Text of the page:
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Important Notice

Original article / research
Year : 2012 | Month : May | Volume : 6 | Issue : 4 | Page : 688 - 691 Full Version

An Indian Study of a Novel Non-invasive Method of Screening for Foetal Anaemia

Published: May 1, 2012 | DOI:
Sushil. G. Kachewar, Siddappa.G. Gandage, Hemant. J. Pawar

1. Corresponding Author, Associate Professor, Department of Radio-diagnosis, RMC, PIMS 2. Professor and Head, Department of Radio-diagnosis, RMC, PIMS 3. Associate Professor & Head, Medical Statistics, RMC, PIMS, Loni, India.

Correspondence Address :
Dr. Sushil Ghanshyam Kachewar,
MD, DNB (Radio-diagnosis)
Associate Professor, Rural
Medical College, PIMS, Loni, India.
Phone: 0091-9921160357


Purpose: The assessment of foetal Middle Cerebral Artery Peak Systolic Velocity (MCA-PSV) is useful in non-invasively diagnosing foetal anaemias, irrespective of their cause. A study was therefore undertaken to find out its effectiveness in the local obstetric population.

Materials and methods: Doppler ultrasound measurements of foetal MCA-PSV were done in 1200 pregnant women who were referred for antenatal ultrasound between 12-40 weeks of gestation. The statistical analysis was done by using Microsoft Excel 2007 and SPSS software, version 12.

Results: A statistically significant (p < 0.05) positive correlation was found to exist between the gestational age and MCA-PSV. 14 foetuses had their MCA-PSV elevated enough to label them as being anaemic. Iso-immunization was seen in 4 foetuses, severe maternal hypertension in 4, foetal parvo virus B19 infection in 3 and thalassemia in 3. Also, a disturbed MCA waveform pattern (The K-G waveform) was transiently seen in few cases with normal MCA-PSV values (The Pravara Effect).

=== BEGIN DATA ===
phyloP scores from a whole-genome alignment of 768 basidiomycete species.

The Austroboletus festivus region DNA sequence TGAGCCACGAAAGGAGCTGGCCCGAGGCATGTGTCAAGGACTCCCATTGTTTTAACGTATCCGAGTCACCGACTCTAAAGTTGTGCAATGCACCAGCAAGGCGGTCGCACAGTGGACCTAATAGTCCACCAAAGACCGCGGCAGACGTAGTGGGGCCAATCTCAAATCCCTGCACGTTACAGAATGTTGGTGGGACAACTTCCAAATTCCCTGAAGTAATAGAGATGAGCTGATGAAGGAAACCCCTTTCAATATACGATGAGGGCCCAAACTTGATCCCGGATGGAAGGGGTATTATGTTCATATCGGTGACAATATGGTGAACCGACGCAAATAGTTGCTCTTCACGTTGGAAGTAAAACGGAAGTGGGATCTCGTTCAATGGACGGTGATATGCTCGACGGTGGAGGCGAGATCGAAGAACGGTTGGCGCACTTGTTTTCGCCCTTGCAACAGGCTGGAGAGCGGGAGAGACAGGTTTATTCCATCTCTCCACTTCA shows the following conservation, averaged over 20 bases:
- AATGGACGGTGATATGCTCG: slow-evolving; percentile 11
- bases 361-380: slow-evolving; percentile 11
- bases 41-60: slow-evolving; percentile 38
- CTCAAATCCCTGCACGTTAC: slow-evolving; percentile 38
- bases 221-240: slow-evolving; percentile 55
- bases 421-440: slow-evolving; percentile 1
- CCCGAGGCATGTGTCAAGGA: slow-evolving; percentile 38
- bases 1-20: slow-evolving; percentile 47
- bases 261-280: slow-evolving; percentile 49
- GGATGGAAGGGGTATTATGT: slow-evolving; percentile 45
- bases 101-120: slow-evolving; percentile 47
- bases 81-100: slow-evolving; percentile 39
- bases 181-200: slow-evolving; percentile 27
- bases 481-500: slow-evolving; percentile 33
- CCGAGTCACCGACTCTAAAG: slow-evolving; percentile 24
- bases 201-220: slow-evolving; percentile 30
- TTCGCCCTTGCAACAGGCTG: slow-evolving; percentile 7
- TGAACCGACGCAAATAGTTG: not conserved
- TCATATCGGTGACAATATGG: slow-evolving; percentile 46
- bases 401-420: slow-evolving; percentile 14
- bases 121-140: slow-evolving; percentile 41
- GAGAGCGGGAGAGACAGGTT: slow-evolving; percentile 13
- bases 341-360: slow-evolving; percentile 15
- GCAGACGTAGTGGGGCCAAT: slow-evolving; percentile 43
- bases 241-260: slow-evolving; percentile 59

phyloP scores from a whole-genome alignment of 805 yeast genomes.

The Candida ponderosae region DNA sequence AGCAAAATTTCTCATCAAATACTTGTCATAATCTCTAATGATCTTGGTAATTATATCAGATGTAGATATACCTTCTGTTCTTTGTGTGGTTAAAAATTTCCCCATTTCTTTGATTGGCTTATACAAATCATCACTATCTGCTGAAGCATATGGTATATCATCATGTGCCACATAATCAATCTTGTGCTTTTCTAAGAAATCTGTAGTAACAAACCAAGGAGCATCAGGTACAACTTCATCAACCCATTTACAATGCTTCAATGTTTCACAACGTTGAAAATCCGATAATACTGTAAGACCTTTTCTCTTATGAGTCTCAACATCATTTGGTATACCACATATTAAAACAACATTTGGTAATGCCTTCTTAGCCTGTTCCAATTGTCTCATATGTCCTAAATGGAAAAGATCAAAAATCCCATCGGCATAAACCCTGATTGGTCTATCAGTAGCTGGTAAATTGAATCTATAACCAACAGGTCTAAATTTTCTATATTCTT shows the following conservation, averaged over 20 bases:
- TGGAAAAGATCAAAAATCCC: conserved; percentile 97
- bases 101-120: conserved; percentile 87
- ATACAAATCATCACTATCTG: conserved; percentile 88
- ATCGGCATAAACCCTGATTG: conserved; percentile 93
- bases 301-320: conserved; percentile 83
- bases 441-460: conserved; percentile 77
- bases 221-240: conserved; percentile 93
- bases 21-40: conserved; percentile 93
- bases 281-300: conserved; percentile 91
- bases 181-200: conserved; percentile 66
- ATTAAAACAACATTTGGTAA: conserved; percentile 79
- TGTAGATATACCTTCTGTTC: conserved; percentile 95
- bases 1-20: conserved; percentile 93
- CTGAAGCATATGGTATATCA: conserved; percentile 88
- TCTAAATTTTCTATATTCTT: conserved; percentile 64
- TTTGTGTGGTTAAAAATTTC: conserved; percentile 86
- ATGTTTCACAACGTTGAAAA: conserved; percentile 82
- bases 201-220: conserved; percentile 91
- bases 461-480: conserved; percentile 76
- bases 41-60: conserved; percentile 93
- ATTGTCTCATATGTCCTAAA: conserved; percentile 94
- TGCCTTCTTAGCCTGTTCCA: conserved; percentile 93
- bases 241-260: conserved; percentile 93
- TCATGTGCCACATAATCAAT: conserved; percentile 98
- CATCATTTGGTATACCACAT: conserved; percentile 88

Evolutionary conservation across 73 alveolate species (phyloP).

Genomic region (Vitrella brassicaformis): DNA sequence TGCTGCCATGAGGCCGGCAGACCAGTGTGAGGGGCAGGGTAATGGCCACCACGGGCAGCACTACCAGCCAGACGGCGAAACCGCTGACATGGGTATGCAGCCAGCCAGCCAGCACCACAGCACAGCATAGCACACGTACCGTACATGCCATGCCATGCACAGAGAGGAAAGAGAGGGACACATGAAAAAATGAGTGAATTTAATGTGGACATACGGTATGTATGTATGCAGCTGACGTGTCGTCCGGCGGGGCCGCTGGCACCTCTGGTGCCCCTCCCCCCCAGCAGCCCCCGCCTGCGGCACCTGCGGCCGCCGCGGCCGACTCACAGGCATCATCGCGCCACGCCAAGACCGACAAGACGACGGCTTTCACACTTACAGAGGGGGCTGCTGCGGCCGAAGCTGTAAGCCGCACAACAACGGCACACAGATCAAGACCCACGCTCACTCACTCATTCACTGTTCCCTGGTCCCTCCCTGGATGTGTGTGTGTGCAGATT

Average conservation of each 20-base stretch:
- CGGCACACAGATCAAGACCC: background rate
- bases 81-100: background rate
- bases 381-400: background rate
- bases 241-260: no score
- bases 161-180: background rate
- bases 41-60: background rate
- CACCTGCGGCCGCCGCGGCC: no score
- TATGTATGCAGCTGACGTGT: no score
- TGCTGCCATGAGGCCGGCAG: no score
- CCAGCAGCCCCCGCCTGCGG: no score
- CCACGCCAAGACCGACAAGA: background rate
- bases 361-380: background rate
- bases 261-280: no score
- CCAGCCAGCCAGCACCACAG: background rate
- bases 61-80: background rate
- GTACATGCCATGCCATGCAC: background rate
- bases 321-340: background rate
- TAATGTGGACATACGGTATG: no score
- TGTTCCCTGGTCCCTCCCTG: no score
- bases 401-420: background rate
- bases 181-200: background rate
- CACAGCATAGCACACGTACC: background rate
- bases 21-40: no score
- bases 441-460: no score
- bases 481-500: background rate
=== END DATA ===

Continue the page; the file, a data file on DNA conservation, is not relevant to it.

Conclusion: Foetal MCA-PSV can objectively demonstrate foetal anaemia in pregnant patients, irrespective of the underlying cause. Every effort must therefore be made to use this non-invasive test to look for foetal anaemia in the obstetric population.


Foetal Anaemia, Middle cerebral artery, Non-invasive test, Color Doppler Ultrasound, KG Waveform, Pravara Effect, Mind

The accurate figures of foetal anaemia are scarce throughout the world, as those who are afflicted are often unreported, undiagnosed and even unsuspected. It is possible that many unexplained intrauterine deaths may in fact be due to the yet undiagnosed foetal anaemia. The inadequate knowledge about the availability of a rapid and effective non invasive diagnostic test also plays a vital role in this grim scenario.

Until recently, everyone relied on invasive measures like cordocentesis to obtain foetal blood and amniocentesis to obtain liquor for spectrophotometry, to assess the presence of foetal anaemia. But, the mounting evidence that the elevated values of foetal Middle Cerebral Artery Peak Systolic Velocities (MCAPSV) can indicate foetal anaemia has ushered in a new angle to the entire perspective on foetal anaemia. This test soon became popular due to its non-invasive nature and it is now being routinely used for the non-invasive assessment and the follow up of foetal anaemias (1), (2), (3), (4). As very few studies have been reported (1),(5) on this topic from the developing world, we undertook a prospective, cross sectional study on foetal MCA-PSV to evaluate its utility in the local community and also to validate whether the value of the foetal MCA-PSV increased with the advances in pregnancy, as had been reported earlier, (1), (2), (3), (4), (5), (6).